Sometimes one ought to repeat a point, even over and over, since it is important enough to call attention to it often. Given that many people, such as celebrities with lots of media exposure, manage to repeat idiotic points, I have resolved to refute them repeatedly.
Emma Thompson, whom I rather enjoy as an actress, came out recently with the proclamation that “Christmas should be about love, not just what we can buy and sell.” So, the 44-year-old actress is reported, in the British magazine “The Week” (Nov. 11), to have banned presents for Christmas, so as to protest commercialism.
Nearly 20 years ago, on Dec. 24, 1984, I wrote about this in a column, and I think it’s worth repeating now what I said back then. Here goes:
I have this wish that we be spared this year all the talk about how Christmas is turning into a commercial orgy, how people so shamelessly indulge their desires, whims and materialistic concerns and thus forget the true, spiritual meaning of the season.
When the world is clamoring for a better life, when we are wringing our hands about unemployment, hunger, destitution and sickness, let us for once admit that what we really want is for everyone to buy a great deal and produce a lot. Why shouldn’t Christmas be a time to want more and better and to resolve to do what is necessary to get it — earn more, work harder, produce and create?
The spirituality of Christmas is mysterious, and it should be private and intimate. But the wish for nice gifts, the desire to please, the search for a good buy — these can be quite public. If there is more of it everywhere, the country, perhaps the world, can look forward to deflecting an economic depression.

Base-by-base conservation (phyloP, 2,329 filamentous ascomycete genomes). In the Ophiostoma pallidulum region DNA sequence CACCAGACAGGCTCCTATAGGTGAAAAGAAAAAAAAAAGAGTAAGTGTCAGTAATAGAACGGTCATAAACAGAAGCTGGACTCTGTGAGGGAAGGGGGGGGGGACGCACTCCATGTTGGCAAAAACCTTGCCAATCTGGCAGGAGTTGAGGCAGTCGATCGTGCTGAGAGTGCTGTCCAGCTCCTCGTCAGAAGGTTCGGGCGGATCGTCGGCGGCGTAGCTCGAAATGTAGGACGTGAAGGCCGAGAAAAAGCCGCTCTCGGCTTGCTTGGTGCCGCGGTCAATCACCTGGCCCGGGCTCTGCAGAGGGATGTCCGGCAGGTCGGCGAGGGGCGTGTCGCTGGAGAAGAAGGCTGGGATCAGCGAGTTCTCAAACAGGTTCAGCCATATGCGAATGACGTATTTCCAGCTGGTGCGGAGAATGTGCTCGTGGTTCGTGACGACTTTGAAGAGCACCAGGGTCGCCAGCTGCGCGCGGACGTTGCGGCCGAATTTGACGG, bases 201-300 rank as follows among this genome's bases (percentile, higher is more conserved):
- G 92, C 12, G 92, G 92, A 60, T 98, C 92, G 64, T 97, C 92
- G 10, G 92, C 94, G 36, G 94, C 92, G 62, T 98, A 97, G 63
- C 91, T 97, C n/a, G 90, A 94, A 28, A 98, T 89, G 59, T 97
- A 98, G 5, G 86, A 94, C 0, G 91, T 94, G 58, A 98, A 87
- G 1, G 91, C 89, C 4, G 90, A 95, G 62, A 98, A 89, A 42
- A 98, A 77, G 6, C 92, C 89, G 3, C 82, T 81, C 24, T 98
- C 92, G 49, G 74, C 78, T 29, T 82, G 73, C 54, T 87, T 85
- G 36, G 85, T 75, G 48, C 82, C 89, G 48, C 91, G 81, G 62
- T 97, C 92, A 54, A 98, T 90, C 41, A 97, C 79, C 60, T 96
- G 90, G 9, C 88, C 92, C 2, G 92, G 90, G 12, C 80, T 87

Americans have for decades been the main hope of this world. That great revolutionary society, the Soviet Union, counts on America to feed its people, even as it condemns capitalism. The rest of the world sells us cars, oil, shoes, coffee and more, while we sell them some of what we make. We buy more than they do because we produce more and can afford more.
Except for a few, foreigners admire America, mainly because they know the value of freedom better than we do. That is why they wish to come here and why the dollar is so strong — they know which country is most likely to keep up its productivity, its economic prudence, which creates jobs and good investments.
We should keep it up. A Christmas brimming with goodies encourages people to do more for themselves. That is how progress can be maintained. We discover more, we learn more, we want more — and better, of course. A new piece of software, a new car, a new dress, a new book, even a new heart — and on and on. All of that is wonderful, even though it isn’t all there is to life.
Wishing to be surrounded with interesting things, with sources of pleasure and satisfaction, is quite what everyone would like. It is a matter of how much folks will do about it.
As a former European, I know that Americans work harder, more productively. They like the idea of fulfillment in life. They are practical, pragmatic, utilitarian; yet they are also generous, joyful, cheerful. Everywhere in America, one sees people walking about laughing, sitting about smiling, kidding, showing that above all they tend to enjoy life rather than regard it as a great pain.
So this Christmas, let us relax about our interest in all the goodies people want to sell us. We should enjoy shopping, we should defy the calls for feeling guilty and ashamed.
We should flaunt the fact that we like life here on Earth. We should indulge, sensibly, but unashamed. We should enjoy all there is to give, to take, to play with, to use, and think of what we might have next.
That is the way the world can be better fed and housed, become more healthy and even wiser, since the time required to gain wisdom is affordable only when one has some wealth.
Christmas could have far worse uses than running about to chase good times, good buys, good gifts and good cheer. It could pit us against one another. It could make us feel resentful, envious and jealous. Isn’t it far better that it prompts us to cheer, to seek pleasure?
Tibor Machan advises Freedom Communications, parent company of this newspaper.